How would you describe the pre-service atmosphere?
For us, it was fraught. For nearly two hours we had felt our way along unfamiliar winding lanes. It was dark and the roads were icy, although the snow-covered fields lit up by the car headlights were eerily beautiful. Sadly, this meant we missed the beginning of the service.

What were the exact opening words of the service?
According to the booklet, "Iube, Domine, benedicere", or "Pray, Lord, a blessing". One suspects there would have been a few words of introduction in English before that.

What books did the congregation use during the service?
A printed service leaflet contained the liturgy and the two hymns were each typed on an A4 sheet. These were obviously made in-house but were clear and easy to follow. The service sheet was divided into two columns, Latin on the left and English on the right, enabling us to join in the Latin, yet still understand the service.

What musical instruments were played?
A recorder and a guitar. These seemed strangely out of keeping with the rest of the service. Afterwards the guitar player sighed that they would have loved to have had a choir, but it wasn't feasible. Instead, she'd tried to imagine that she'd been playing a lute.

Did anything distract you?
Everything and nothing. The style of the service was in itself the main distraction. Our historian was in raptures, as her inner Tudor revelled in the feeling of coming home. Our Latin scholar was puzzled by the reader's pronunciation, as every so often he switched between hard and soft 'g's and 'c's. She found out later that he was a classicist and was struggling with the ecclesiastical pronunciation. Finally, trying to work out whether three tiny tealights could actually provide any noticeable warmth to her frozen fingers distracted our scientist.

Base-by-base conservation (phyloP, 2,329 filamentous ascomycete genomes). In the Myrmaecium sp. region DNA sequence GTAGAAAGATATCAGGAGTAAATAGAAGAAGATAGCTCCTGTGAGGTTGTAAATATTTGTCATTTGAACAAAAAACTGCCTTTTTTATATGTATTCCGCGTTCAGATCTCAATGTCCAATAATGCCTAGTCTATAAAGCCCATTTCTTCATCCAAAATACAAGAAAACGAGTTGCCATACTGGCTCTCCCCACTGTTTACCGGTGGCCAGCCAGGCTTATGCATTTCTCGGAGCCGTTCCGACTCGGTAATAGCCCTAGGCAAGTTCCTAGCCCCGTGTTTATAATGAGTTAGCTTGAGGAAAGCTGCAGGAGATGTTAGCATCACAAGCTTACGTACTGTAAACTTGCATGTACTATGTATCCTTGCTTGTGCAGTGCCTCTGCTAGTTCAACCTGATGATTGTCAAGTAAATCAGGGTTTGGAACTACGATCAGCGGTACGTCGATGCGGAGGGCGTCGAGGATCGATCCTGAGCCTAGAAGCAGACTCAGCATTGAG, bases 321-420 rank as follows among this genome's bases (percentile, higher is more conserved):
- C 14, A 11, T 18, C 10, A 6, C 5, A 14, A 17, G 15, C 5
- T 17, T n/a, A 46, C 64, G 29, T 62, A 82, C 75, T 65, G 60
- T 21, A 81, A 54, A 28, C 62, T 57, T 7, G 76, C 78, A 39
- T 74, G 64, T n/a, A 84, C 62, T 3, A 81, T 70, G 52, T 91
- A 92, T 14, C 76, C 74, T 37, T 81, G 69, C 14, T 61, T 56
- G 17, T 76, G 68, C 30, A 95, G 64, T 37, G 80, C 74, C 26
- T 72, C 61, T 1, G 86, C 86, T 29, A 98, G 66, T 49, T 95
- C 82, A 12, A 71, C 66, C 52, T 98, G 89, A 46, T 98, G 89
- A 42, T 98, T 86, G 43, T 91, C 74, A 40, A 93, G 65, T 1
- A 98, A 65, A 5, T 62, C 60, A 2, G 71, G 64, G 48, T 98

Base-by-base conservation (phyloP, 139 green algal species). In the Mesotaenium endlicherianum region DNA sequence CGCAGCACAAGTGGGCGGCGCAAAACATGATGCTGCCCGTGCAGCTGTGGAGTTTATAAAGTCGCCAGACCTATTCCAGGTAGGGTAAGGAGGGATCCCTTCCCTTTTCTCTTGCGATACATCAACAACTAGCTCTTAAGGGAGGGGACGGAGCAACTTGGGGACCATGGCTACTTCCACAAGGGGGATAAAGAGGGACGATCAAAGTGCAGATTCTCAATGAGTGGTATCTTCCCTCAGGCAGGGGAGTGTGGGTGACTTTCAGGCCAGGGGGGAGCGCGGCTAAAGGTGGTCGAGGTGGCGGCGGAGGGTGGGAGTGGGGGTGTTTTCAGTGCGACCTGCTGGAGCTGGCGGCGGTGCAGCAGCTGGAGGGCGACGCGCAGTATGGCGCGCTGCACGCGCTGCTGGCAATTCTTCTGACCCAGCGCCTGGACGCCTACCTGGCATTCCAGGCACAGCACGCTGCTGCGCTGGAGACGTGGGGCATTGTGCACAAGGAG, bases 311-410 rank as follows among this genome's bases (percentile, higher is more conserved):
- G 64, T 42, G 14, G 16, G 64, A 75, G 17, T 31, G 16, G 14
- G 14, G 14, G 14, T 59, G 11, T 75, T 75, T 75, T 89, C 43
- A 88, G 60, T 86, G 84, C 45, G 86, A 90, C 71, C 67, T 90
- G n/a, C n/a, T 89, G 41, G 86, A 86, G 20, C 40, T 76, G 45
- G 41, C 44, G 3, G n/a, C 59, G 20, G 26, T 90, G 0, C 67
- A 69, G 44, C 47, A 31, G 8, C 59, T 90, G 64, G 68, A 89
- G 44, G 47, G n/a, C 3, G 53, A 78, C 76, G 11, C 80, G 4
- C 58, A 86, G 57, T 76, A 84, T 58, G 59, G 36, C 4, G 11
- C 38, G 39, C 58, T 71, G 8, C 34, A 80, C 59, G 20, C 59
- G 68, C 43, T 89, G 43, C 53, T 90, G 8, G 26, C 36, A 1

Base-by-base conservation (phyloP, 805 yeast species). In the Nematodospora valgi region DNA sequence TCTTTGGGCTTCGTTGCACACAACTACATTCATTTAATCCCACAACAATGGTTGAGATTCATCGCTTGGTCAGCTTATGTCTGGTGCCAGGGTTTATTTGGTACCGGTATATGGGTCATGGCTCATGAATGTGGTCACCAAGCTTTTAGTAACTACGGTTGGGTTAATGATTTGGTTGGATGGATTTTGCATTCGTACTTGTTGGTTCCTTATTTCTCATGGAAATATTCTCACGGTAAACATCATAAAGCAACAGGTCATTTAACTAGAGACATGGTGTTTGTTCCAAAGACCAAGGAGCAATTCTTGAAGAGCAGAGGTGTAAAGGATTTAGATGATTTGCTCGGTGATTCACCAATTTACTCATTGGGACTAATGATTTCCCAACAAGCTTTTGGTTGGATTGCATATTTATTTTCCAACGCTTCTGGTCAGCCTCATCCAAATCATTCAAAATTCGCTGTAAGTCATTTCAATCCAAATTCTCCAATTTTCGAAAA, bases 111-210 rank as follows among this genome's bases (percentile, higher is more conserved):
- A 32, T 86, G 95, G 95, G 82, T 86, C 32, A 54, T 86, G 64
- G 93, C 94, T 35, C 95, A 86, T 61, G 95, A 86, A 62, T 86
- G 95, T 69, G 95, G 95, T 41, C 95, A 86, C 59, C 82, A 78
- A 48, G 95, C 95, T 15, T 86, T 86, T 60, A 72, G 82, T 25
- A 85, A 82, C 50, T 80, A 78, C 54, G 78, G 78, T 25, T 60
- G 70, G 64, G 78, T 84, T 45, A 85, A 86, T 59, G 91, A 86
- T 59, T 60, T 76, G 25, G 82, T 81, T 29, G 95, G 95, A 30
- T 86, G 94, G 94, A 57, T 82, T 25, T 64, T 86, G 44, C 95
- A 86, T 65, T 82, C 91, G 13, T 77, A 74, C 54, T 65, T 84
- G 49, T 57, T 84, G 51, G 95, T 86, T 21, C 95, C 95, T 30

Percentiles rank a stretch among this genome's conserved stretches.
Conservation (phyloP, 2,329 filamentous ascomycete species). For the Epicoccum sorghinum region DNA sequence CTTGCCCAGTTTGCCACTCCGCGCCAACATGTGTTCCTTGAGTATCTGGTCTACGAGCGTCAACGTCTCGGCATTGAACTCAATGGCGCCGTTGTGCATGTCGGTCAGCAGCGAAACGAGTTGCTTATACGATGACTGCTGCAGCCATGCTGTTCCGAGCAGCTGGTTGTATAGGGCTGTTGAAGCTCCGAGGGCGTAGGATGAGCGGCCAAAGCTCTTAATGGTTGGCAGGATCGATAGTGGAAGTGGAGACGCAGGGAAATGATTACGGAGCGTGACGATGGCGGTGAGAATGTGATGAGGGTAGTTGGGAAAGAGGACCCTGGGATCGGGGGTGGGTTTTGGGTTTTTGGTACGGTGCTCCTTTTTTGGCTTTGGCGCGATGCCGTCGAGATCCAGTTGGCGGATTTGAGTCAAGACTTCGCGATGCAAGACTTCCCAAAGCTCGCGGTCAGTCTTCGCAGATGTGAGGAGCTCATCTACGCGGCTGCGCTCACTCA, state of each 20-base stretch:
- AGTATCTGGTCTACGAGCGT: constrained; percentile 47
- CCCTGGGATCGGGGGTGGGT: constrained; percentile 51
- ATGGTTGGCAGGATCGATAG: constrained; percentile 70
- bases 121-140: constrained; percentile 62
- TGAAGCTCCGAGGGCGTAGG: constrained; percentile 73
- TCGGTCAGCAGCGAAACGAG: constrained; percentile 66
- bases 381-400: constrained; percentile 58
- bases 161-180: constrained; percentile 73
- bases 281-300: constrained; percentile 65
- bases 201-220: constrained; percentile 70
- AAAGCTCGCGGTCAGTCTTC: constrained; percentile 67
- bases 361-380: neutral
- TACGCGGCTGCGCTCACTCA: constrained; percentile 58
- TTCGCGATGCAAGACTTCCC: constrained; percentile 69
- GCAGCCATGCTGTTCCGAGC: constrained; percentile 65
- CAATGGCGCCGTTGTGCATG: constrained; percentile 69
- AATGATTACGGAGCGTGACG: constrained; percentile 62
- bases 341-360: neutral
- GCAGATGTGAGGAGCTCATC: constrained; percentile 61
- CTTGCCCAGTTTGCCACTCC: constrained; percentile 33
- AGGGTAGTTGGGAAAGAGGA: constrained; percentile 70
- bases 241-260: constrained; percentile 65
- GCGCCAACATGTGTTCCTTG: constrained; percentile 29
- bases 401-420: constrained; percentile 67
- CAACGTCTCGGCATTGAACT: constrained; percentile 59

Was the worship stiff-upper-lip, happy clappy, or what?
Restrained, reserved and glorious. The service was almost entirely in Latin, although the reader broke briefly into English to invite us to say the psalm with him. He read strongly and clearly, and we, with increasing confidence, joined in the responses. The candles flickered softly, casting strange shadows onto the painted walls, their smoke curling gently up to the rafters. The church smelt of candle-wax, smoke and, faintly, of incense. It felt timeless: much of the liturgy was familiar from the modern office of night prayer, and we were deeply aware that Christians down the ages had ended the day with these words. We weren't just in a church in the 21st century, we were there in the 13th and the 15th, and they were here with us. It was extraordinary.

Exactly how long was the sermon?
There wasn't a sermon. Just as well – our Latin isn't that good!

Which part of the service was like being in heaven?
A few minutes in, the Latin took off. Suddenly it felt as if there were far more than the 30 or so of us present saying the liturgy together. The communion of saints seemed very real, gathering almost palpably around us to join with our prayers. The final "Deo gratias" rang out clear and strong, with the weight of centuries behind it.

And which part was like being in... er... the other place?